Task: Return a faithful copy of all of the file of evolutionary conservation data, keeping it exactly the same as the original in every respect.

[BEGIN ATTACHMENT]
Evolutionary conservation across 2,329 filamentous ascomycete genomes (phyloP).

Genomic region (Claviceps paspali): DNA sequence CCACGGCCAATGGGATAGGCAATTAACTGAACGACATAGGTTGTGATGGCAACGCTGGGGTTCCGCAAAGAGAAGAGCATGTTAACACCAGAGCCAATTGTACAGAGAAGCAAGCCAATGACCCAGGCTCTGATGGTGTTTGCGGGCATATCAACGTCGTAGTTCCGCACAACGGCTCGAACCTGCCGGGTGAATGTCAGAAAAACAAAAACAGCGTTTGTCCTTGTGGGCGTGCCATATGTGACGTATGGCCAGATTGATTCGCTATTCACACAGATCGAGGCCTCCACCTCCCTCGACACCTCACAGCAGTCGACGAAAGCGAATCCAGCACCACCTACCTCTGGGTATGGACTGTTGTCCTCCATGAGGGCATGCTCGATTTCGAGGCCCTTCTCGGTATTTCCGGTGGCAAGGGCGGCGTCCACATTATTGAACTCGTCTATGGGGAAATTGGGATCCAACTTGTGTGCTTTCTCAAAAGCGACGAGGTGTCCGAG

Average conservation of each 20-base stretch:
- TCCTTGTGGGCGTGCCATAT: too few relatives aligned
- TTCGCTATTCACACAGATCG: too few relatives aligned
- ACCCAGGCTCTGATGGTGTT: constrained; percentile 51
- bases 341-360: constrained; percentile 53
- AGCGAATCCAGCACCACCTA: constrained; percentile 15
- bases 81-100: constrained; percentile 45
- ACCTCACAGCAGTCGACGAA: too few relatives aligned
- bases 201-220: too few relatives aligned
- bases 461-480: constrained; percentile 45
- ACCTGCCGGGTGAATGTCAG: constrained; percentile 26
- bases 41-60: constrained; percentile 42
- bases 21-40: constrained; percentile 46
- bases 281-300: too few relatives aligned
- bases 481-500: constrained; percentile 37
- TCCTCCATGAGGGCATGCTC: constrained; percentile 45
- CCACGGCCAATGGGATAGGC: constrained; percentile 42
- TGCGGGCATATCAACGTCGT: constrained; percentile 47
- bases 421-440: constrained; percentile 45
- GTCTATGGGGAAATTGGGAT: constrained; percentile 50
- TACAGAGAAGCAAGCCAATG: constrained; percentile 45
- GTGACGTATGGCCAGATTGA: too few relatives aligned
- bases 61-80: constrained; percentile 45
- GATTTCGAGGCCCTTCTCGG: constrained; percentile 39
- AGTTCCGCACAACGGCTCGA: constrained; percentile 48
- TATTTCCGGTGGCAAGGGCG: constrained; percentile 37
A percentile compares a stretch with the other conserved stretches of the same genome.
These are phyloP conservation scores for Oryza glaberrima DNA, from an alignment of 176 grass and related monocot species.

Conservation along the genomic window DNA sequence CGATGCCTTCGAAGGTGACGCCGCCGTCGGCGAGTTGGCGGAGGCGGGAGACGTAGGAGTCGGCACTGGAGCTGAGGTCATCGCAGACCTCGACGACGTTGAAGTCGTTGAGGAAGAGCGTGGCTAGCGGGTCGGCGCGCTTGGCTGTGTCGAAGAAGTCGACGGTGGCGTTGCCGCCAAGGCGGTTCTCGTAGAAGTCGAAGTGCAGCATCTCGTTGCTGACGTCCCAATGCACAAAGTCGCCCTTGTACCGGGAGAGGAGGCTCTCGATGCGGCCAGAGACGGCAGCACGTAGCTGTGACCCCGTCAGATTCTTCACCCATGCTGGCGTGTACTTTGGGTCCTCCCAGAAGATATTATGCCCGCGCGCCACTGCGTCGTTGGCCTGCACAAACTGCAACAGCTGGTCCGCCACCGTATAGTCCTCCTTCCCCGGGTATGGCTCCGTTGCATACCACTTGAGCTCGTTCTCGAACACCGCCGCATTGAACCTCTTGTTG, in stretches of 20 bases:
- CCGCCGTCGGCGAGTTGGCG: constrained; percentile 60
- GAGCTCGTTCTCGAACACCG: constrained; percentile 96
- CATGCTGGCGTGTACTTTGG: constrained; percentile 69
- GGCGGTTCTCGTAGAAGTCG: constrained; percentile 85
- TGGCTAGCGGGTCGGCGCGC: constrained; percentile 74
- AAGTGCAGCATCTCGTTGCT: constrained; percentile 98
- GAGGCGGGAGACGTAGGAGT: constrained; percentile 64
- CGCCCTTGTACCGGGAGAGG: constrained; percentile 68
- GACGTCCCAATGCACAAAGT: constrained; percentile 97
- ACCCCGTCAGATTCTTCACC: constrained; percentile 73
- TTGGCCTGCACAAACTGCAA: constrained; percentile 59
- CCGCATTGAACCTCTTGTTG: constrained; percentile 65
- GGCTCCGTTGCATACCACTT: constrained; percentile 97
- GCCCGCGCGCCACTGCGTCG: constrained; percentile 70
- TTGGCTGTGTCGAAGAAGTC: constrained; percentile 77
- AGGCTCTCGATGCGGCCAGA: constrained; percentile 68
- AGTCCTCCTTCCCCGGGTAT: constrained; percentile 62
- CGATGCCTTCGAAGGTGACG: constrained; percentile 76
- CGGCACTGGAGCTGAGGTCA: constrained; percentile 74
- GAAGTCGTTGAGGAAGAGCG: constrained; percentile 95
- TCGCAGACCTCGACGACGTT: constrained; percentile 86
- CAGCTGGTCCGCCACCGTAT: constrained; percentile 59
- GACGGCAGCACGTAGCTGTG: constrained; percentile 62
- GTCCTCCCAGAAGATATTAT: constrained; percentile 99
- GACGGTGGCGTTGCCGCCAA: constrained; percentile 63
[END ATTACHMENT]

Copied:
Evolutionary conservation across 2,329 filamentous ascomycete genomes (phyloP).

Genomic region (Claviceps paspali): DNA sequence CCACGGCCAATGGGATAGGCAATTAACTGAACGACATAGGTTGTGATGGCAACGCTGGGGTTCCGCAAAGAGAAGAGCATGTTAACACCAGAGCCAATTGTACAGAGAAGCAAGCCAATGACCCAGGCTCTGATGGTGTTTGCGGGCATATCAACGTCGTAGTTCCGCACAACGGCTCGAACCTGCCGGGTGAATGTCAGAAAAACAAAAACAGCGTTTGTCCTTGTGGGCGTGCCATATGTGACGTATGGCCAGATTGATTCGCTATTCACACAGATCGAGGCCTCCACCTCCCTCGACACCTCACAGCAGTCGACGAAAGCGAATCCAGCACCACCTACCTCTGGGTATGGACTGTTGTCCTCCATGAGGGCATGCTCGATTTCGAGGCCCTTCTCGGTATTTCCGGTGGCAAGGGCGGCGTCCACATTATTGAACTCGTCTATGGGGAAATTGGGATCCAACTTGTGTGCTTTCTCAAAAGCGACGAGGTGTCCGAG

Average conservation of each 20-base stretch:
- TCCTTGTGGGCGTGCCATAT: too few relatives aligned
- TTCGCTATTCACACAGATCG: too few relatives aligned
- ACCCAGGCTCTGATGGTGTT: constrained; percentile 51
- bases 341-360: constrained; percentile 53
- AGCGAATCCAGCACCACCTA: constrained; percentile 15
- bases 81-100: constrained; percentile 45
- ACCTCACAGCAGTCGACGAA: too few relatives aligned
- bases 201-220: too few relatives aligned
- bases 461-480: constrained; percentile 45
- ACCTGCCGGGTGAATGTCAG: constrained; percentile 26
- bases 41-60: constrained; percentile 42
- bases 21-40: constrained; percentile 46
- bases 281-300: too few relatives aligned
- bases 481-500: constrained; percentile 37
- TCCTCCATGAGGGCATGCTC: constrained; percentile 45
- CCACGGCCAATGGGATAGGC: constrained; percentile 42
- TGCGGGCATATCAACGTCGT: constrained; percentile 47
- bases 421-440: constrained; percentile 45
- GTCTATGGGGAAATTGGGAT: constrained; percentile 50
- TACAGAGAAGCAAGCCAATG: constrained; percentile 45
- GTGACGTATGGCCAGATTGA: too few relatives aligned
- bases 61-80: constrained; percentile 45
- GATTTCGAGGCCCTTCTCGG: constrained; percentile 39
- AGTTCCGCACAACGGCTCGA: constrained; percentile 48
- TATTTCCGGTGGCAAGGGCG: constrained; percentile 37
A percentile compares a stretch with the other conserved stretches of the same genome.
These are phyloP conservation scores for Oryza glaberrima DNA, from an alignment of 176 grass and related monocot species.

Conservation along the genomic window DNA sequence CGATGCCTTCGAAGGTGACGCCGCCGTCGGCGAGTTGGCGGAGGCGGGAGACGTAGGAGTCGGCACTGGAGCTGAGGTCATCGCAGACCTCGACGACGTTGAAGTCGTTGAGGAAGAGCGTGGCTAGCGGGTCGGCGCGCTTGGCTGTGTCGAAGAAGTCGACGGTGGCGTTGCCGCCAAGGCGGTTCTCGTAGAAGTCGAAGTGCAGCATCTCGTTGCTGACGTCCCAATGCACAAAGTCGCCCTTGTACCGGGAGAGGAGGCTCTCGATGCGGCCAGAGACGGCAGCACGTAGCTGTGACCCCGTCAGATTCTTCACCCATGCTGGCGTGTACTTTGGGTCCTCCCAGAAGATATTATGCCCGCGCGCCACTGCGTCGTTGGCCTGCACAAACTGCAACAGCTGGTCCGCCACCGTATAGTCCTCCTTCCCCGGGTATGGCTCCGTTGCATACCACTTGAGCTCGTTCTCGAACACCGCCGCATTGAACCTCTTGTTG, in stretches of 20 bases:
- CCGCCGTCGGCGAGTTGGCG: constrained; percentile 60
- GAGCTCGTTCTCGAACACCG: constrained; percentile 96
- CATGCTGGCGTGTACTTTGG: constrained; percentile 69
- GGCGGTTCTCGTAGAAGTCG: constrained; percentile 85
- TGGCTAGCGGGTCGGCGCGC: constrained; percentile 74
- AAGTGCAGCATCTCGTTGCT: constrained; percentile 98
- GAGGCGGGAGACGTAGGAGT: constrained; percentile 64
- CGCCCTTGTACCGGGAGAGG: constrained; percentile 68
- GACGTCCCAATGCACAAAGT: constrained; percentile 97
- ACCCCGTCAGATTCTTCACC: constrained; percentile 73
- TTGGCCTGCACAAACTGCAA: constrained; percentile 59
- CCGCATTGAACCTCTTGTTG: constrained; percentile 65
- GGCTCCGTTGCATACCACTT: constrained; percentile 97
- GCCCGCGCGCCACTGCGTCG: constrained; percentile 70
- TTGGCTGTGTCGAAGAAGTC: constrained; percentile 77
- AGGCTCTCGATGCGGCCAGA: constrained; percentile 68
- AGTCCTCCTTCCCCGGGTAT: constrained; percentile 62
- CGATGCCTTCGAAGGTGACG: constrained; percentile 76
- CGGCACTGGAGCTGAGGTCA: constrained; percentile 74
- GAAGTCGTTGAGGAAGAGCG: constrained; percentile 95
- TCGCAGACCTCGACGACGTT: constrained; percentile 86
- CAGCTGGTCCGCCACCGTAT: constrained; percentile 59
- GACGGCAGCACGTAGCTGTG: constrained; percentile 62
- GTCCTCCCAGAAGATATTAT: constrained; percentile 99
- GACGGTGGCGTTGCCGCCAA: constrained; percentile 63